As he launches into a discussion on what makes Kayla Bruce such a special player, University of the Fraser Valley women’s volleyball coach Dennis Bokenfohr issues a disclaimer.
“It’s pretty generic stuff,” he says with a wry chuckle.
It’s a curious thing to say about an athlete who has led the Cascades to the No. 1 spot in the Canadian Colleges Athletic Association (CCAA) rankings for the first time in program history, and who has positioned herself as a strong contender for the national player of the year award.
But as promised, Bokenfohr begins by pointing out that Bruce, at 5’10”, is undersized for a middle at the college level, nor does she make up for it with otherworldly leaping ability.
The more Bokenfohr talks about Bruce, though, the more interesting she gets.
“It’s kind of weird,” he mused. “It’s like, what is it about her? But she just out-competes everyone, night in and night out.
“She probably works harder than anyone on our team in every practice. . . . and she plays a lot bigger than her height. She doesn’t jump higher than anyone – she’s just so competitive, and she has the drive to succeed all the time. That’s what separates her from the rest.”
Bruce’s blue-collar, high-character approach has yielded an impressive career with the Cascades. After playing two years at Briercrest College in Caronport, Sask., she transferred to UFV for the 2010-11 campaign.
Last season, the Surrey native helped the Cascades win their first-ever medal at the national championships, a bronze, while picking up PacWest conference awards for women’s volleyball MVP and overall female athlete of the year, along with CCAA All-Canadian honours.
This season, she leads the PacWest in total offence, accounting for an average of 4.61 points per set. She’s fifth in the nation in kills (3.37 per set) and second in blocks (0.98), and has been nominated for Sport BC’s college athlete of the year award.
Bruce seems almost embarrassed by all the individual accolades – she’d prefer to share the limelight with her teammates. Indeed, she is surrounded by a great deal of talent in the Cascades’ starting lineup, which also features middle Kierra Noot, left sides Jenna Evans and Katie Bilodeau, right side Krista Hogewoning, setter Kira Tome and libero Brittany Stewart.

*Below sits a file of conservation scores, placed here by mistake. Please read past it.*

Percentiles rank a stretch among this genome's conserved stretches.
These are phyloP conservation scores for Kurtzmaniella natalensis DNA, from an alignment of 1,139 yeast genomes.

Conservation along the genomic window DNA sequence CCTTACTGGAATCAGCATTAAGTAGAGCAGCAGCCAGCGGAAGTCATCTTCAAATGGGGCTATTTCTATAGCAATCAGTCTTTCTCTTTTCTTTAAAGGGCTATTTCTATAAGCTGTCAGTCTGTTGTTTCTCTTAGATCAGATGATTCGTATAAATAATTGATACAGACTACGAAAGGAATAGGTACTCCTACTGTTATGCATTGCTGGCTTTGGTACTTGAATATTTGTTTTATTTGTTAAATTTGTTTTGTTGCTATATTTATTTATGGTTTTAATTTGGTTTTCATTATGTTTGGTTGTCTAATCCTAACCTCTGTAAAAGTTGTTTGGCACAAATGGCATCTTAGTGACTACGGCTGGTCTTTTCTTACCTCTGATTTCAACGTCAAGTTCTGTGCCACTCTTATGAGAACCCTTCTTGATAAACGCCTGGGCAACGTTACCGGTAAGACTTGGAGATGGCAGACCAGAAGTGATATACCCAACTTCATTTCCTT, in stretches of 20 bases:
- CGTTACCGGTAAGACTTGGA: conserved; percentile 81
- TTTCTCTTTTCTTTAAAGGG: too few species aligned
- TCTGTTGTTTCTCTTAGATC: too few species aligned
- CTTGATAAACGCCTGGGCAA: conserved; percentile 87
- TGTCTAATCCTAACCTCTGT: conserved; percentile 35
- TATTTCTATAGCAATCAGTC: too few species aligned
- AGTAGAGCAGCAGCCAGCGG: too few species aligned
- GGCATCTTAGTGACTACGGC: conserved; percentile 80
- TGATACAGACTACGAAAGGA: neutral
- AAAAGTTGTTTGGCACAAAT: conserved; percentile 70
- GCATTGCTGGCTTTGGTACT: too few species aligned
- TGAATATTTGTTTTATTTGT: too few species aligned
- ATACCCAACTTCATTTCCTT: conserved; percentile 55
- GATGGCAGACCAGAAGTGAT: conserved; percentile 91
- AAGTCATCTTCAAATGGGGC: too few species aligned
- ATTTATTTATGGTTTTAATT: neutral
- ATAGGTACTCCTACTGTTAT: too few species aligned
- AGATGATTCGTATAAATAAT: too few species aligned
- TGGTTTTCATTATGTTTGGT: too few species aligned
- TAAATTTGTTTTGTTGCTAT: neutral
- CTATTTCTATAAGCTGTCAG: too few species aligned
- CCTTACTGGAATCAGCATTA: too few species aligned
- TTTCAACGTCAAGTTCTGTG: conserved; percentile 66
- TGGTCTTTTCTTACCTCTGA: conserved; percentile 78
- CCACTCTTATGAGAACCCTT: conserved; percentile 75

“It’s a tight-knit bond,” Bruce said. “We’re in the ultimate position – every team wants to be where we are right now. It’s just been really fun.”
Bokenfohr points to the friendship between fifth-year seniors Bruce and Stewart as being the foundation of the Cascades’ chemistry. During their high school days, the two were teammates with Focus Volleyball Club out of Surrey, and it was Stewart who convinced Bruce to attend UFV after she was finished at Briercrest.
“She gets me,” Bruce said of Stewart. “We’ve had these past three years to develop together, but we also had those years in club, and I feel like that makes such a huge difference. There’s that connection, feeling like I know that she’s going to get every ball on the court. She’s our unsung hero.”
When she’s not playing volleyball, Bruce’s attire is accented by a diamond ring on her left hand – she and fiancé Carl Unger are gearing up for a July 21 wedding.
It’s an intense time of transition for the 22-year-old, with her college volleyball eligibility about to expire and married life on the horizon. Bruce said that balancing schoolwork, volleyball and wedding planning is “tiring sometimes,” but she’s focused on closing out her UFV career by earning another ring, that of the national championship variety.
The Cascades (17-1) face a high-profile test this weekend, as they host the Vancouver Island University Mariners in a Friday-Saturday set at the Envision Athletic Centre. Bokenfohr calls them the biggest regular season home games in the history of the UFV women’s volleyball program – the Mariners (16-2) are the defending national champs and currently ranked No. 2 in the CCAA.
“I don’t want to belittle the other teams in our league, but when it comes down to it, they’re the top competition,” said Bruce, whose team split a pair of games vs. VIU in Nanaimo back in November. “It’s really fun to play a team that can really keep up the competitive level consistently throughout the game. We have seen that in some of our other games, but for these ones, we really have to be on our A game. We can’t let anything slide. Everyone has to be firing on all cylinders.
“If we could take two off them this weekend, it would prove a lot to ourselves. In the end, what we’re looking for is a national championship.”
• The UFV volleyball teams host VIU on Friday (women 6 p.m., men 8 p.m.) and Saturday (women 1 p.m., men 3 p.m.).